Monday, April 5, 2010

Putting an end to gerrymandering

From the NY Times:

...the state’s redistricting system creates almost lifetime tenure for elected officials and an almost imperial level of control for the majority leadership. Separating it from political influence must therefore be high on any reform agenda.

The Legislature should create a panel of distinguished citizens, perhaps including a few legislators, which would submit three plans for redistricting; the Legislature could choose one of them, but could not alter it.

The Legislature should also take the process of disbursing member items out of the majority leader’s hands, and create an objective scale for determining the amount given to each legislator.

In the last statewide election, in 2008, many Democratic candidates stressed the need to reform the legislative process in the Senate. They gained the majority, but unfortunately the reform agenda is still on hold.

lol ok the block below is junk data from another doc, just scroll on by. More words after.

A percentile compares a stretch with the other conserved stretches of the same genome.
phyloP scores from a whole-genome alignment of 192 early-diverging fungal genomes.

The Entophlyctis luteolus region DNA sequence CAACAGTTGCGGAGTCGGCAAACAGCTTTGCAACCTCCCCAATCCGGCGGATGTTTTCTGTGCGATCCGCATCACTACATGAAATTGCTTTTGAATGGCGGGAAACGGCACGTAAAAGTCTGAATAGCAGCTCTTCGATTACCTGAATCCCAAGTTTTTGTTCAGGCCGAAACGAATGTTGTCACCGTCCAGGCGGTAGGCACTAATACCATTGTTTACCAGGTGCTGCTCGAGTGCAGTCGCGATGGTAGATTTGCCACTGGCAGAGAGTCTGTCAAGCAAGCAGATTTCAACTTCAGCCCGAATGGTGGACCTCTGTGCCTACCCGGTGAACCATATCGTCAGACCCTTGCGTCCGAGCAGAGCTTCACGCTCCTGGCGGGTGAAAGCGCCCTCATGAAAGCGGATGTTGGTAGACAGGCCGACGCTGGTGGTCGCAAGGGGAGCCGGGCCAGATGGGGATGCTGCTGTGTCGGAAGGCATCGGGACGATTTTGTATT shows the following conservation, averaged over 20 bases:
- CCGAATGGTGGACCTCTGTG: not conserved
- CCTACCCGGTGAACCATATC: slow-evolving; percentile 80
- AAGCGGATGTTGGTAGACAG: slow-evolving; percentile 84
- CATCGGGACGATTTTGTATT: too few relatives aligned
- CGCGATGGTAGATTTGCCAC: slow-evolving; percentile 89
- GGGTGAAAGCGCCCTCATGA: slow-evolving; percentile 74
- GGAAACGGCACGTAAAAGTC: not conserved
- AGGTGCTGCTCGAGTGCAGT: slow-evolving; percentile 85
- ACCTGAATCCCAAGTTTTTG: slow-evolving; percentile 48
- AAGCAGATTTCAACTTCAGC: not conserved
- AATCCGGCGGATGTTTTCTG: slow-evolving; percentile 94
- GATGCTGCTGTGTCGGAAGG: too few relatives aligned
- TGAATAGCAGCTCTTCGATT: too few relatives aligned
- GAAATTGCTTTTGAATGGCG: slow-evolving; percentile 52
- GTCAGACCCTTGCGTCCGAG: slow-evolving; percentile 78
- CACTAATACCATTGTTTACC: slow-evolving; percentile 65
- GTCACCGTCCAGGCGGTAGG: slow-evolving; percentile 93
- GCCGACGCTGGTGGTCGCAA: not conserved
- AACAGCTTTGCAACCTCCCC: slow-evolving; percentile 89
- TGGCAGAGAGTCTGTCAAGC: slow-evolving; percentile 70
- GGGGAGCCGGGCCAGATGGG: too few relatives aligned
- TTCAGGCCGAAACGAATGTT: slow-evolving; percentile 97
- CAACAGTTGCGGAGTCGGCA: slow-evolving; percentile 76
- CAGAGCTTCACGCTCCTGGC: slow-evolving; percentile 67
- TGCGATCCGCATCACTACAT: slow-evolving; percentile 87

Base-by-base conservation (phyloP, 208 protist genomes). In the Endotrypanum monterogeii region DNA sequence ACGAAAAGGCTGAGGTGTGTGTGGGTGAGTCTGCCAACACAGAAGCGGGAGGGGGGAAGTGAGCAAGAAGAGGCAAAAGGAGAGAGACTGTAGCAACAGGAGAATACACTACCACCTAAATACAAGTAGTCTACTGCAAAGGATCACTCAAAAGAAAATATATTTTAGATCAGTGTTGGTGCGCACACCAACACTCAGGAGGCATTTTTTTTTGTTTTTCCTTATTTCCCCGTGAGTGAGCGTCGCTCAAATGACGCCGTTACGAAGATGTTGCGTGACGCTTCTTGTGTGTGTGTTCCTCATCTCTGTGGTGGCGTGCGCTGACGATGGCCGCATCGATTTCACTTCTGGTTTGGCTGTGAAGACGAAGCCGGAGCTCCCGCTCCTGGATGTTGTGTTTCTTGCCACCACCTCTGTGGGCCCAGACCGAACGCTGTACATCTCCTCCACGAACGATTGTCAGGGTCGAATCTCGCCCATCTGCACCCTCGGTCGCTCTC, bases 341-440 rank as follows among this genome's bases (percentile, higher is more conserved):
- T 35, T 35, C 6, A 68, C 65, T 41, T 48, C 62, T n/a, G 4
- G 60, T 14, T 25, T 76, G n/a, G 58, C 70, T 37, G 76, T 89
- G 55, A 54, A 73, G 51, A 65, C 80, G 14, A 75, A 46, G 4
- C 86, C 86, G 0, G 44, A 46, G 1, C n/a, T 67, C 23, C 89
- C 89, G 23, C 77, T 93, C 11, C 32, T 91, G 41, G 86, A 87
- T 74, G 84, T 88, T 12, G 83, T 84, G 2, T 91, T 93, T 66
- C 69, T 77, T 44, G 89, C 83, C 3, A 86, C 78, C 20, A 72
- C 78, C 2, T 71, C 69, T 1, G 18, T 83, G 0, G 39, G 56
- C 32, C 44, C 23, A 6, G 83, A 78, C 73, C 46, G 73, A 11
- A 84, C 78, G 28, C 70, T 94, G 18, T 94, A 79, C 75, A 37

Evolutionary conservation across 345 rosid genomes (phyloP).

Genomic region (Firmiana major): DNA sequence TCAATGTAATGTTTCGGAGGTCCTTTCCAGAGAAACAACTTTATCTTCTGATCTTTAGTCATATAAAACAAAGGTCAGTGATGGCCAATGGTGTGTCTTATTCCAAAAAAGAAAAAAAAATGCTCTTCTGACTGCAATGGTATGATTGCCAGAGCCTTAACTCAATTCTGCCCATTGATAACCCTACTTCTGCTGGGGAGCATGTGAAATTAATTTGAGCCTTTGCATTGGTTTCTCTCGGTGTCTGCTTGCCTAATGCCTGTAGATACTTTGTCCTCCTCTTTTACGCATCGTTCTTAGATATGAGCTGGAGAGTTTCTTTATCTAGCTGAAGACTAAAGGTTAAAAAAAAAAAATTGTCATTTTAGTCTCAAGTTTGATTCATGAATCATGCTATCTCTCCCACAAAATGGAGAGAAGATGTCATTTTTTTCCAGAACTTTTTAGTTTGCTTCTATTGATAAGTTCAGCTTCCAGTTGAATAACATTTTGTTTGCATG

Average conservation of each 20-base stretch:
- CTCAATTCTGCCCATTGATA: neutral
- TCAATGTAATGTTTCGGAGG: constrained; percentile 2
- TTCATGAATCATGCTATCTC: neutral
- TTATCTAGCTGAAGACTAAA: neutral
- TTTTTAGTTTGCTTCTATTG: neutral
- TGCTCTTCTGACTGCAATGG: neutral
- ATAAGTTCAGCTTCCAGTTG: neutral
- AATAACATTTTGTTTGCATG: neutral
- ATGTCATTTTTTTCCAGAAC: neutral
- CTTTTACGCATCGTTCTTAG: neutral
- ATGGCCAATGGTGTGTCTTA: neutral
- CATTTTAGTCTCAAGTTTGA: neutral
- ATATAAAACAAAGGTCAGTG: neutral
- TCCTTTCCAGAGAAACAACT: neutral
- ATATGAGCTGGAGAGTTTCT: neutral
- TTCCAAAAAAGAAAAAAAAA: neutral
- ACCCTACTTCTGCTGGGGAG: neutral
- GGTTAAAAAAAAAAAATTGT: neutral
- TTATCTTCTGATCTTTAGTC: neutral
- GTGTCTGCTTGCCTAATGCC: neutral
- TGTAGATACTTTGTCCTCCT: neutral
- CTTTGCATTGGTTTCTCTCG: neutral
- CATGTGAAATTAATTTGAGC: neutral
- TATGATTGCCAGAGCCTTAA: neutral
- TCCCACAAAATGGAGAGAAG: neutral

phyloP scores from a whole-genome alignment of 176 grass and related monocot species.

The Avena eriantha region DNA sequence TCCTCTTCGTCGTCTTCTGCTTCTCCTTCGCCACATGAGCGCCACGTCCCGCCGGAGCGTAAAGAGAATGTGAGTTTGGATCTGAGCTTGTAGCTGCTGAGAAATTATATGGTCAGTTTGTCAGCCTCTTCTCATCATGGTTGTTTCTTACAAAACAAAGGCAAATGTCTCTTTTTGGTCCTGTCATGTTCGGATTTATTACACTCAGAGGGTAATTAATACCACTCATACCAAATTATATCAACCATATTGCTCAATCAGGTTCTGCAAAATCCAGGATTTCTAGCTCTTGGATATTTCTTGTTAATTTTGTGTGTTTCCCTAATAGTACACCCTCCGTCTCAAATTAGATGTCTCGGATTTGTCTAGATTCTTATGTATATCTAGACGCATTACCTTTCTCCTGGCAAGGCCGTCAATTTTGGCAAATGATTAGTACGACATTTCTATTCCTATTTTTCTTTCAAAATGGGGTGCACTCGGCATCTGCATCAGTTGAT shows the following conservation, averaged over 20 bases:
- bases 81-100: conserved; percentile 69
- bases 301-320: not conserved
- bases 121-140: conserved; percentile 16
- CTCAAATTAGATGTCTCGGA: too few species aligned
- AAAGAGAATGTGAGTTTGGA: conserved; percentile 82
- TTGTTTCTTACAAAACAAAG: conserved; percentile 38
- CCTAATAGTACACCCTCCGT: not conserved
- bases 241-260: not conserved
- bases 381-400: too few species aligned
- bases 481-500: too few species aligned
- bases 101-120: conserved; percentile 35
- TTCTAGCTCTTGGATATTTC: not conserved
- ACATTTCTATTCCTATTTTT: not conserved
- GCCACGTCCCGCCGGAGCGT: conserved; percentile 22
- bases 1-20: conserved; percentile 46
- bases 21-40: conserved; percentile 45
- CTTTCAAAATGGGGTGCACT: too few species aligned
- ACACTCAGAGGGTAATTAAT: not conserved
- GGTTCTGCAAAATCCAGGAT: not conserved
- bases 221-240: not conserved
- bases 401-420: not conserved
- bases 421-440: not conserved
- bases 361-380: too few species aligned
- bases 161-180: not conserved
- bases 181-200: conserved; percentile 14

Ridgewoodian said...

Hey! It's my district!

As long as you have single member winner take all districts you're always going to have gerrymandering and an entrenched two-party system. A relativly simple fix would be to have larger, multi-member districts, with seats given to candidates meeting a certain threshold of election and votes for them in excess of what they need for election transfered to second and third choice candidates, if any, at full value. Say New York City was treated as a single big district with, for argument, fifteen members to elect. You'd maybe end up electing, oh, nine Democrats, three Republicans, a couple of Greens, and maybe a Conservative. Something to consider.

Anonymous said...

This is a despicable practice that should be abolished especially here in the City where there is no reason for it.

Anonymous said...

Gerrymandering must end. It would put the politicians on notice that they better pay attention to its constituents or be out of a job. This has gone on too long and while the politicians are ensured job security, the citizens are left holding the bag.

Anonymous said...

If you enjoy looking at gerrymadering maps, check out Toby Stavisky's district, it's like huge blogs, connected by tiny panhandles.